Movie Review – ‘Davy Crockett: King of the Wild Frontier’

Hello everyone! 🙂

Welcome to ‘Bradley’s Basement’ blog and I’m Tim Bradley!

Last week on Good Friday, my parents and I watched ‘Davy Crockett: King of the Wild Frontier’ on Disney+. It was a Disney film my Dad wanted to watch since he used to watch ‘Davy Crockett’ when it was shown on TV when he was a kid. I was intrigued about this film and I agreed that we should watch it.

This film was released in 1955, although it’s more an edited and re-cut compilation of three TV episodes from the ‘Davy Crocket’ TV series shown from 1954 to 1955. I didn’t know this when watching the film with my parents last Good Friday and it was after watching the film I discovered it.

The ‘Davy Crockett’ film being a compilation of three episodes reminds me of ‘The Man From U.N.C.L.E.’ movies being film versions of the episodes shown on TV. ‘The Many Adventures of Winnie the Pooh’ is also like that by having three short cartoon films compiled together as one film.

The three episodes of ‘Davy Crockett’ compiled together as a film include ‘Davy Crockett Indian Fighter’, ‘Davy Crockett Goes to Congress’ and ‘Davy Crockett at the Alamo’. The film stars as Fess Parker as Davy Crockett! Davy Crockett was a real-life person who lived in America during the 1800s.

The film’s first third has Davy Crockett fighting in the Creek Indian wars from 1813 to 1814 with his best friend Buddy Ebsen as George Russell. The film’s second third has Davy Crockett and George Russell be involved with politics as they sort out disputes between Americans and Native Americans.

The final third of the film has Davy and George joining in the Battle of the Alamo in 1836 where the Texan garrison led by Colonel Jamie Bowie are besieged by Mexican troops. The film concludes with Davy Crockett being the sole defender of the Alamo before the Mexican army inevitably kills him. 😦

I must admit I was rather disappointed with the way the film ended. I suppose the film does provide some historical value especially with depicting who Davy Crockett was since I’ve not come across him before. But it does not help when you have to put up with a ballad being repeatedly sung in this.

Yeah, throughout the film we get ‘The Ballard of Davy Crockett’ sung throughout the film with lyrics by Tom Blackburn, music by George Bruns and sung by the Wellingtons. I admit it is way better than ‘The Ballard of the Last Chance Saloon’ as sung in the ‘Doctor Who’ TV story ‘The Gunfighters’.

But to have the film end where Davy Crockett is about to be killed and ‘The Ballard of Davy Crockett’ is sung happily over a depressing note is rather abrupt. The song should at least lean towards a more sombre approach to indicate the sad passing of Davy Crockett rather than sound so happy about it.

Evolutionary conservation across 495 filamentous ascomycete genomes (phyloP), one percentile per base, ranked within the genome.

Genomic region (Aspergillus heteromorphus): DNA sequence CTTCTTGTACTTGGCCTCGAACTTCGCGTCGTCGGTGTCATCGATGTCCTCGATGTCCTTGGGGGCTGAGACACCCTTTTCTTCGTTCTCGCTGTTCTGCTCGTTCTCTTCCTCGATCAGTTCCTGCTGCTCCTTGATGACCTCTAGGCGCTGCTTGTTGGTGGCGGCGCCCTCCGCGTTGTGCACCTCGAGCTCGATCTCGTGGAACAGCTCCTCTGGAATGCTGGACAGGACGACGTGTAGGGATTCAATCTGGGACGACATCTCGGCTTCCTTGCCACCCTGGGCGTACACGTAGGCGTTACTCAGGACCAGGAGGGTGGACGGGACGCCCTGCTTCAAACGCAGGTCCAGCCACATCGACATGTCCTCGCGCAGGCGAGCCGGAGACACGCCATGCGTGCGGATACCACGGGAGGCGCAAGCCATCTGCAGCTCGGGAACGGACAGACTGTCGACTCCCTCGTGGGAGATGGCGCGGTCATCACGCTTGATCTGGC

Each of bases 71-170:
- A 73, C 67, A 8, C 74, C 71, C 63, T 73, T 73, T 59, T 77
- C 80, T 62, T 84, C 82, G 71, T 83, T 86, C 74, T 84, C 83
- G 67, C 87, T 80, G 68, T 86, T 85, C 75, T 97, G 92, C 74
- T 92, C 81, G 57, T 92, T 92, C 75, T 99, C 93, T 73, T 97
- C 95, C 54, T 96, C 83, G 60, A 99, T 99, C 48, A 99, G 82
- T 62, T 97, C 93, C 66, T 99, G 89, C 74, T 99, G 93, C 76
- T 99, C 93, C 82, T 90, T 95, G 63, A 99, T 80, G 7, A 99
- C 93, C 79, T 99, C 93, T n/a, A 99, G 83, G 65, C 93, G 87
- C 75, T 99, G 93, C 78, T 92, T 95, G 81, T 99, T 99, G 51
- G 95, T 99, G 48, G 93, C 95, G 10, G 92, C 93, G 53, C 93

I also feel the film is rather all over the place. It starts being about Davy Crockett helping out in a war between Americans and Indians before he gets involved in politics before ending up fighting in a last stand against Mexicans. Davy Crockett also loses his wife and her death happens to be off-screen. 😦

I wish more time was devoted to Davy Crockett’s family rather than seeing him go off fighting in wars with his best friend George Russell. Mind you, I’ll admit that the friendship between Davy and George is touching, especially since these two have been at each other’s sides throughout the film.

Like with 1960’s ‘Swiss Family Robinson’, ‘Davy Crockett: King of the Wild Frontier’ comes with a ‘content advisory warning’. There are Indians appearing in the film that often look like Japanese people to me. Things were done pretty differently in the 1950s with American films and TV shows. 😐

There is another ‘Davy Crockett’ film called ‘Davy Crockett and the River Pirates’ based on the last two episodes of the ‘Davy Crockett’ TV series. Apparently ‘The River Pirates’ happens to be a prequel to ‘King of the Wild Frontier’. I wouldn’t have guessed that fact had I not looked up on the Internet.

So yeah, ‘Davy Crockett: King of the Wild Frontier’ isn’t really my cup of tea. I appreciate its historical value and I’m glad my Dad enjoyed the film. Maybe it’s too sophisticated for me, especially in terms of the politics aspects of the film, but it’s not really a film I would want to watch over and over again.

Thanks for reading!

Bye for now!

Tim. 🙂

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